Pakistan Banned PUBG: Games are a fantastic method to relieve stress. But sometimes, games can cause anxiety instead of helping reduce it.
This has been a long-running issue of contention, with many advocating moderate play in video games.
An incident in Pakistan can be a strong proof of this idea.
In a tragic incident, the teen responsible for the shooting killed four family members in a fury.
Pakistan police have since demanded the game ban since they believe it can lead to violent tendencies among players.
“This is not the first incident of its nature,” Investigator Imran Kishwar told reporters in the city’s eastern part of Lahore in Lahore, adding, “so we have decided to recommend a ban”.
According to the police reports, the 18 Kishwar Ali became addicted to playing the sport and played for hours.
He was reported to have been depressed after losing several times in the game.
His mum then punished him for “excessive indulgence”. Dawn newspaper quotes an officer from the police saying that the kid “fired at his family thinking that they will also come back to life, as happened in the game”.
Is PUBG banned in Pakistan?
The game was previously restricted in Pakistan following complaints regarding the violence.
But, PUBG is not banned from Pakistan as of yet. There was a massive protest following the incident; however, a ban will be applied to the game shortly.
Pakistan isn’t the only country to have prohibited the sport at times in recent.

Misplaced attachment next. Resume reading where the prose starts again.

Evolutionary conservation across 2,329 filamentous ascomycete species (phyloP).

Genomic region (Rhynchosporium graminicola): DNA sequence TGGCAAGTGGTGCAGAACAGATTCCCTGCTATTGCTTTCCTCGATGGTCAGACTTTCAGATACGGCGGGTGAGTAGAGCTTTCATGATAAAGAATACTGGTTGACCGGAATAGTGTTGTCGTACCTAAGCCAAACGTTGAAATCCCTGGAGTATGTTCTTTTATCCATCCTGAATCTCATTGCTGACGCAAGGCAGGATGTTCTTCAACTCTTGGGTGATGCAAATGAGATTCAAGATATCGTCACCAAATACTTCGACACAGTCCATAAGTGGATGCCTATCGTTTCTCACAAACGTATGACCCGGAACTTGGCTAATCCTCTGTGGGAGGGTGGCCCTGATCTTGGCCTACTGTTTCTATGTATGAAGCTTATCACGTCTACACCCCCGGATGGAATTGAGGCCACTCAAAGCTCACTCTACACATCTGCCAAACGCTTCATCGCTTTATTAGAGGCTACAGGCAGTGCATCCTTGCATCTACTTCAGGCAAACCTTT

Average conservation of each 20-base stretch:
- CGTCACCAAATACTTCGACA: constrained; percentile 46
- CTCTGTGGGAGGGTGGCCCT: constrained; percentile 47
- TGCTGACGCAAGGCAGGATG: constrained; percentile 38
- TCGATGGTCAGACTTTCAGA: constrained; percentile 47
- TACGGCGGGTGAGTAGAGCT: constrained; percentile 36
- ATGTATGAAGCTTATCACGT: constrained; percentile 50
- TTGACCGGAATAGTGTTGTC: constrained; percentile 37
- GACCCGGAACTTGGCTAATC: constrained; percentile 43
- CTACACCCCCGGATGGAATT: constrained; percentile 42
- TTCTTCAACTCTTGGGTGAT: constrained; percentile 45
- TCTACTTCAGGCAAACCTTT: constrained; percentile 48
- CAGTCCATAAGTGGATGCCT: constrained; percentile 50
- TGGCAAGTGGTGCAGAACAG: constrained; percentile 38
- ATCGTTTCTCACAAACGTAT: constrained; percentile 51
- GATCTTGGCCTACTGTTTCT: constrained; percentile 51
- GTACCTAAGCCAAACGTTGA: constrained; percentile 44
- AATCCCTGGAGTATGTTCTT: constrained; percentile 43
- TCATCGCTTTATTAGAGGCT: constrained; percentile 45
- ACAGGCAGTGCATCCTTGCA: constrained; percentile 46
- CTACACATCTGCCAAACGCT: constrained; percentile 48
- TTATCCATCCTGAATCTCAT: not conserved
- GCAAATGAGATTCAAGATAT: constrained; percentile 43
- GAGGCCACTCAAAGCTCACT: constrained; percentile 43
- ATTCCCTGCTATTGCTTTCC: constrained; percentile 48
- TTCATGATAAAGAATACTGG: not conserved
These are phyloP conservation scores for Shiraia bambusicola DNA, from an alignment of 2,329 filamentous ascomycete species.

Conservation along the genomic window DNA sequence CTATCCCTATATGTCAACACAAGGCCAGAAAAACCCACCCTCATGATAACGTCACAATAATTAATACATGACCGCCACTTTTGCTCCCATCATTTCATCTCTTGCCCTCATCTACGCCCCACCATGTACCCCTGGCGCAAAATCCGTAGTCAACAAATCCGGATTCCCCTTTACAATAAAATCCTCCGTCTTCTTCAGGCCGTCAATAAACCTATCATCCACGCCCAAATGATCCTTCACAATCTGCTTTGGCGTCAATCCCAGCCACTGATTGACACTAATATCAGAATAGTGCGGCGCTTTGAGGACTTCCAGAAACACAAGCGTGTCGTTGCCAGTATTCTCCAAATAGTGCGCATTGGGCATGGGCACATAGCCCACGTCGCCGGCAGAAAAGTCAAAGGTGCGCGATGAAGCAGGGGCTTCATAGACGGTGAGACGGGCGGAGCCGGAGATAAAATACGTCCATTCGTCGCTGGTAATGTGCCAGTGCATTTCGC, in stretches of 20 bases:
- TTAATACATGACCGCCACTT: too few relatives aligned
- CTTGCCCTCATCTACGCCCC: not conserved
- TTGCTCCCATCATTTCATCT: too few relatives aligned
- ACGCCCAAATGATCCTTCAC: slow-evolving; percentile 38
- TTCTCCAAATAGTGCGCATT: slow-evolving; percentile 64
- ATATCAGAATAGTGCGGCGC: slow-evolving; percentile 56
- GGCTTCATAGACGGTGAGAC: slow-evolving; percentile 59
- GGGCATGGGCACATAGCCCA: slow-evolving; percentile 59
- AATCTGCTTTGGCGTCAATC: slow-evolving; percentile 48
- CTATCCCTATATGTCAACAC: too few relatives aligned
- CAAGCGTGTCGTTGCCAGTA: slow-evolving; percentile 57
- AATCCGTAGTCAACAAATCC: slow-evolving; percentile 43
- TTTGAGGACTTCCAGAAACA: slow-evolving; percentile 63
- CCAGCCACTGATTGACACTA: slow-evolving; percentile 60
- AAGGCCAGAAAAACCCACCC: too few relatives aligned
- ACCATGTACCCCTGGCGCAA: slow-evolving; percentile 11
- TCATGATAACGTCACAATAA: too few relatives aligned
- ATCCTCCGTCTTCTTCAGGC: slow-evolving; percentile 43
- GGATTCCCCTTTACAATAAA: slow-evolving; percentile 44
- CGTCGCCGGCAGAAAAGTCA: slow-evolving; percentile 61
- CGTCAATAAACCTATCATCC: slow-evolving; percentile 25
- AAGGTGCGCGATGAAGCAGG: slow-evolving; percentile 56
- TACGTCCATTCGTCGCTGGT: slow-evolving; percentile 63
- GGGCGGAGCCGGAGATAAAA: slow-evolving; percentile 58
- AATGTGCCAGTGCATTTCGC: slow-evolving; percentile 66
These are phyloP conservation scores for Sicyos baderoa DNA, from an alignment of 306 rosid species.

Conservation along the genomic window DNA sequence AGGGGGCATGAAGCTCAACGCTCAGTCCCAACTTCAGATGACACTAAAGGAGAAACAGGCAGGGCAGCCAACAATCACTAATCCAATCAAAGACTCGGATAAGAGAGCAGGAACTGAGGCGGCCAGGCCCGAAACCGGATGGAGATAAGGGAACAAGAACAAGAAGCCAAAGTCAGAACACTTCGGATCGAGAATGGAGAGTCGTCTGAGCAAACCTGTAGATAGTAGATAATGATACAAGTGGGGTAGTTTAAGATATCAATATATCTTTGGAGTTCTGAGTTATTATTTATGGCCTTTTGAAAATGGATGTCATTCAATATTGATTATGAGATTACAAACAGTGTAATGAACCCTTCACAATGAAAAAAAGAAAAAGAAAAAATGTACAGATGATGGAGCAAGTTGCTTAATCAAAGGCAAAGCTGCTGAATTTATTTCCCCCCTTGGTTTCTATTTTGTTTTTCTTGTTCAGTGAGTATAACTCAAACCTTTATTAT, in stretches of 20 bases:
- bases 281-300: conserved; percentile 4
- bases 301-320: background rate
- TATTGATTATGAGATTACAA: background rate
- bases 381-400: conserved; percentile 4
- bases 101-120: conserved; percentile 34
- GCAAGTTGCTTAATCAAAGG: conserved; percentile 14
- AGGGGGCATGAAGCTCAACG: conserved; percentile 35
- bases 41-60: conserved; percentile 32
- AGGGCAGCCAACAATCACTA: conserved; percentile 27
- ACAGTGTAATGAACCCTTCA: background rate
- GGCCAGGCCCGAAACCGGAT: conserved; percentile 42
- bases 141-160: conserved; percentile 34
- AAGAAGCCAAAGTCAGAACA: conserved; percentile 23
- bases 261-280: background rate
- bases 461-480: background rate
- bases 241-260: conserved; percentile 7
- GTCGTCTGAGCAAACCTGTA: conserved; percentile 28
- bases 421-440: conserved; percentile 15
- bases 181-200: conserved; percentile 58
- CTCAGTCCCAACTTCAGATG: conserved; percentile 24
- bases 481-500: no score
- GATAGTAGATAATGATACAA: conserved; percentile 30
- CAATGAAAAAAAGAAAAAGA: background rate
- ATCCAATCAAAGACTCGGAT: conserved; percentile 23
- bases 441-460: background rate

It’s been banned in India due to concerns over data security breaches.
The recent violent incident isn’t the first time this has happened.
A petition was filed in the Lahore High Court to ban the battle royale game that is so popular in Pakistan.
The petitioner’s lawyer stated that “Inaction upon the part of state functionaries to ban PUBG despite happening of horrible incidents of killing is violative of Article 9 (right to life), 37 and 38-D of the Constitution of Islamic Republic of Pakistan 1973, hence a ban needs to be imposed upon this game at the earliest without further delay to protect the lives of the young generation.”
The council also emphasized the adverse effects of excessive consumption of online games.
“Known consequences of playing PUBG include eye strain and migraines, as well as frazzle and obesity, sleep issues and violence, among others. Mental health issues can be found, too, like withdrawal (irritability as well as sleep issues, anger, irritability), insomnia, depression and even abuse of drugs due to the disorder known as compulsive.”
In the wake of the controversy, there will likely be some form of movement taken. While the game isn’t restricted in Pakistan, PUBG might be reaching the end of its appeal in Pakistan.